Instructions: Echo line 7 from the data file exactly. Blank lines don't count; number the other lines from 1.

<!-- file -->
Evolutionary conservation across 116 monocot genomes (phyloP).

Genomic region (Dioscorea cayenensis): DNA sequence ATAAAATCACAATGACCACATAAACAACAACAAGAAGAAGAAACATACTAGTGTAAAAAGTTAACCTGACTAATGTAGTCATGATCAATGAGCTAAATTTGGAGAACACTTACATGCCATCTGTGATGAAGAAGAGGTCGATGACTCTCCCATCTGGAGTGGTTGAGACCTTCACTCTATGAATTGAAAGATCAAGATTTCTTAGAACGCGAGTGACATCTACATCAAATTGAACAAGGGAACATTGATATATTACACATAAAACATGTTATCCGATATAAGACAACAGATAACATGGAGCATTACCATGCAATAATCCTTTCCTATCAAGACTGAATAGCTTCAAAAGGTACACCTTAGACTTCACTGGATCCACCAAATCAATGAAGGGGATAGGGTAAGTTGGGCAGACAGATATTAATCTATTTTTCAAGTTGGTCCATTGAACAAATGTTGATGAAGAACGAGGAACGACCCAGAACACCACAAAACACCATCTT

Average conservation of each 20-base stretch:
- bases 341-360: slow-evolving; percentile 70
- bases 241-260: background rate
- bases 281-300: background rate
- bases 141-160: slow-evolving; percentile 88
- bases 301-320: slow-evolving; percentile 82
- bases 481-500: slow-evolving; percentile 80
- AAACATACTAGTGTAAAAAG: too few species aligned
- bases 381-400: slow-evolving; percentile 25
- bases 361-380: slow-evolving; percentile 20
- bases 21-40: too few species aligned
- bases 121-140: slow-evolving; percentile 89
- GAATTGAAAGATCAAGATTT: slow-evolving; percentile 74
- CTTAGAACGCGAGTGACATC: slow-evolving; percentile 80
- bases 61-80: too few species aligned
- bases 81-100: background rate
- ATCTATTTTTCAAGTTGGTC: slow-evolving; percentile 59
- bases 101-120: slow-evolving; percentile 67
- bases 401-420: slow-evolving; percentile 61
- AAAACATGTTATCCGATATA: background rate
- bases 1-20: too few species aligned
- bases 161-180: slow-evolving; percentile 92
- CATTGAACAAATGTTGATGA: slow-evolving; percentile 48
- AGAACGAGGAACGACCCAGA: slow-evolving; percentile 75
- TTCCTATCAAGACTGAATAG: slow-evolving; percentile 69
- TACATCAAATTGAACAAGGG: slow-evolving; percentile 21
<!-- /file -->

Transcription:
- bases 141-160: slow-evolving; percentile 88